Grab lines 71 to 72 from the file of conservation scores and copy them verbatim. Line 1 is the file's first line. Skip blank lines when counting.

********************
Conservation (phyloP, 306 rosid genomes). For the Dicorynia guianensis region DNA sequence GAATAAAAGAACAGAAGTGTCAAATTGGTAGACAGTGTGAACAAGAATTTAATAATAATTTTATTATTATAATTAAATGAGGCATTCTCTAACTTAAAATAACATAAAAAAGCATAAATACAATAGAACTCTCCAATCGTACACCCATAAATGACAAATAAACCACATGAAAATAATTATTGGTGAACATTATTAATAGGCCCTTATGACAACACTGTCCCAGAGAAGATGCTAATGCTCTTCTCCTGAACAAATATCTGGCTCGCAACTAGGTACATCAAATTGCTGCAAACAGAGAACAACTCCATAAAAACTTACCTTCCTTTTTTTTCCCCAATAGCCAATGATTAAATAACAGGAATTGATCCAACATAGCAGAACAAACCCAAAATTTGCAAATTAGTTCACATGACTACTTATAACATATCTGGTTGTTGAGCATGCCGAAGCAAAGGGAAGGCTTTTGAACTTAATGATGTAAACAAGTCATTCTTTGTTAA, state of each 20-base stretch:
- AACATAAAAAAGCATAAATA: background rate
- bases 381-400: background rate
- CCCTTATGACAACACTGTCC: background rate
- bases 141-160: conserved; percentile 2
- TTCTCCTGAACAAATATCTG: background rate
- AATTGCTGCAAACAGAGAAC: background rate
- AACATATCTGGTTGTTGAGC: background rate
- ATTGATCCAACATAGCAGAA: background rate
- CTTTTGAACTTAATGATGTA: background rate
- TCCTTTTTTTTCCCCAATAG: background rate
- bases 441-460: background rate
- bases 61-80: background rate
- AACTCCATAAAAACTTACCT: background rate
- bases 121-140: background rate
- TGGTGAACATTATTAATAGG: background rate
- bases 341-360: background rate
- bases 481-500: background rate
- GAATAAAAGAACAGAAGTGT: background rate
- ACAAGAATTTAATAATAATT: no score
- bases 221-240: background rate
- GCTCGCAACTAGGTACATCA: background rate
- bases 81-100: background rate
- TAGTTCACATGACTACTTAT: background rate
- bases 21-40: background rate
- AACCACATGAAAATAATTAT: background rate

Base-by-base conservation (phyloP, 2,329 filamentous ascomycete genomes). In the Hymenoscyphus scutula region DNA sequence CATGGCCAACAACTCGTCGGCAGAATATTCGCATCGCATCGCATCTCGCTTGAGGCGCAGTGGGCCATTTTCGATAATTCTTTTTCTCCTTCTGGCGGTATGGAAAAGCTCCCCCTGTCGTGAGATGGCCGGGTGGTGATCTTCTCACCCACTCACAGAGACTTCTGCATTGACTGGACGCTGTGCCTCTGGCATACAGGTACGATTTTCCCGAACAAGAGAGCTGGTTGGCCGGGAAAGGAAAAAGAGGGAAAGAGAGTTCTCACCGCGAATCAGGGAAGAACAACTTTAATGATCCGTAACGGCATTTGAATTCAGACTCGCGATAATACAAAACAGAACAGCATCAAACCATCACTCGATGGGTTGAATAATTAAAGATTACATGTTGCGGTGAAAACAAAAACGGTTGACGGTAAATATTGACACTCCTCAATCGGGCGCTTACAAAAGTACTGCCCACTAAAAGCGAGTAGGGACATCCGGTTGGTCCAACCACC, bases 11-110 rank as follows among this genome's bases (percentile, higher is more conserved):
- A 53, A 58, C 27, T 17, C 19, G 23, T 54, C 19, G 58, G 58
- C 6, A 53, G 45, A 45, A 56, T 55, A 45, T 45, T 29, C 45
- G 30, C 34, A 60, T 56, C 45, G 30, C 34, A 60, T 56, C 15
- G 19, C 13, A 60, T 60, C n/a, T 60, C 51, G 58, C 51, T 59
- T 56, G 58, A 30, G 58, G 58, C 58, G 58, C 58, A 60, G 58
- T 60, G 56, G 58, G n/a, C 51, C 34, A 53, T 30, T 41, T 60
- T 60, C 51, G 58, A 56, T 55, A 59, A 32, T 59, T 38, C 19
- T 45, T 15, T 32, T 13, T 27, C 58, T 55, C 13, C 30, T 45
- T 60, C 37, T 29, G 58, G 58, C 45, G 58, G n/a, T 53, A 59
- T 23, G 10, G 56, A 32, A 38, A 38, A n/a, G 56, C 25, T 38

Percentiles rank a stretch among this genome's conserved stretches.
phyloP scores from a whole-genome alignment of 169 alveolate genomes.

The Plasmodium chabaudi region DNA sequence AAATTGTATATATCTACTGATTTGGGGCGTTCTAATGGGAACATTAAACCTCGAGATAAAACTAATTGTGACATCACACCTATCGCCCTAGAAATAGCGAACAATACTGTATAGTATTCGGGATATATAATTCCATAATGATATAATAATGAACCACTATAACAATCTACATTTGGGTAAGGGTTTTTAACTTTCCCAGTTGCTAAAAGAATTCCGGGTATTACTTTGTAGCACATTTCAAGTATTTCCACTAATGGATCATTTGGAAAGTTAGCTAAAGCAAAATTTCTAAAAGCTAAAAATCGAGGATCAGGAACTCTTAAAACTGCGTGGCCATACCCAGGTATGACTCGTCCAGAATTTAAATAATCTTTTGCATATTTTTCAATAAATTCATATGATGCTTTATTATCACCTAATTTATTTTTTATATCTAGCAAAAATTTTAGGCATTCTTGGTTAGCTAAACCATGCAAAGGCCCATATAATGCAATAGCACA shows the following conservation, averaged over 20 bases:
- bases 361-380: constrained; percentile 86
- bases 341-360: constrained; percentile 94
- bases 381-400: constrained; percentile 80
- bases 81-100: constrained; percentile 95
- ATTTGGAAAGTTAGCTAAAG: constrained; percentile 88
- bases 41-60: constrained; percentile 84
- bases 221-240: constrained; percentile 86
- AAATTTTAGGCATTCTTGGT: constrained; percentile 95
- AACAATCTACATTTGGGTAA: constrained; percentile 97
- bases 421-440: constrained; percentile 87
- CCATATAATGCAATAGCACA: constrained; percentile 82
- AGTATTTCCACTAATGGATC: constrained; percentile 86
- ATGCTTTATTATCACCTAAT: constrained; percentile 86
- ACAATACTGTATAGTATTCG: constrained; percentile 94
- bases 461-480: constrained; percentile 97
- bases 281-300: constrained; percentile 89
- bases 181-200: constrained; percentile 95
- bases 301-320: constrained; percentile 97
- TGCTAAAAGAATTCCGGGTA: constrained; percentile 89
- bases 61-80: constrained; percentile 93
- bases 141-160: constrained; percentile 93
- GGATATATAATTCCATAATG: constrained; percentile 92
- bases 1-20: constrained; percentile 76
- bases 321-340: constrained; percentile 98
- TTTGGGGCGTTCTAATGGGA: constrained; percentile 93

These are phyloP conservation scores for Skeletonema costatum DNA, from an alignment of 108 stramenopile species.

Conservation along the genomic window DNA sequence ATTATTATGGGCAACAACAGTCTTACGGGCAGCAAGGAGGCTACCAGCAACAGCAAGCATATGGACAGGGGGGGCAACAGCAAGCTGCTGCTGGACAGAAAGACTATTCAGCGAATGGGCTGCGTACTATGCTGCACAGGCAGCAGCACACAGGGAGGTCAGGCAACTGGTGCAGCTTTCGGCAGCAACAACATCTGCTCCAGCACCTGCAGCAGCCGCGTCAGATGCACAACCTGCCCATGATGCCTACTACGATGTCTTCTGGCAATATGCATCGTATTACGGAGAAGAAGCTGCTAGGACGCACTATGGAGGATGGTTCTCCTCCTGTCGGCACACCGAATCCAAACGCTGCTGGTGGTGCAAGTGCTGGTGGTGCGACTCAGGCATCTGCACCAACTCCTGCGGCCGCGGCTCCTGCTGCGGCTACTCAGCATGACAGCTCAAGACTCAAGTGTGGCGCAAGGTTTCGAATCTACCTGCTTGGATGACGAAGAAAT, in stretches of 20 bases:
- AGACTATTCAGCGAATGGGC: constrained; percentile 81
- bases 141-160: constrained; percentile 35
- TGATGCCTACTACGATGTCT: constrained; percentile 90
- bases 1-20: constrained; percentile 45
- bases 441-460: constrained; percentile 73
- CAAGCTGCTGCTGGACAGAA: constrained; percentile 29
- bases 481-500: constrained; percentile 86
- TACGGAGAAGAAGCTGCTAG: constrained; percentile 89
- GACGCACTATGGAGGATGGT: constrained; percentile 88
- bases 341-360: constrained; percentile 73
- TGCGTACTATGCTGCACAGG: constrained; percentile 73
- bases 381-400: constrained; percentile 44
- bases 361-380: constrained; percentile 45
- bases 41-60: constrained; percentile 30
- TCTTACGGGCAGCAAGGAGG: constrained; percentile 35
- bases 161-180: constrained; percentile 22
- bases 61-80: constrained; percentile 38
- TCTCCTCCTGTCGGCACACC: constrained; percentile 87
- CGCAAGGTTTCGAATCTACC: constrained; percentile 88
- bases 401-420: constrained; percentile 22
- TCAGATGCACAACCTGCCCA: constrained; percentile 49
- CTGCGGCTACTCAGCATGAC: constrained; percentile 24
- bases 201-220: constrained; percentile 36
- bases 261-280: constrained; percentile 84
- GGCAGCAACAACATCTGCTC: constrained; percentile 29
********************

- bases 1-20: constrained; percentile 45
- bases 441-460: constrained; percentile 73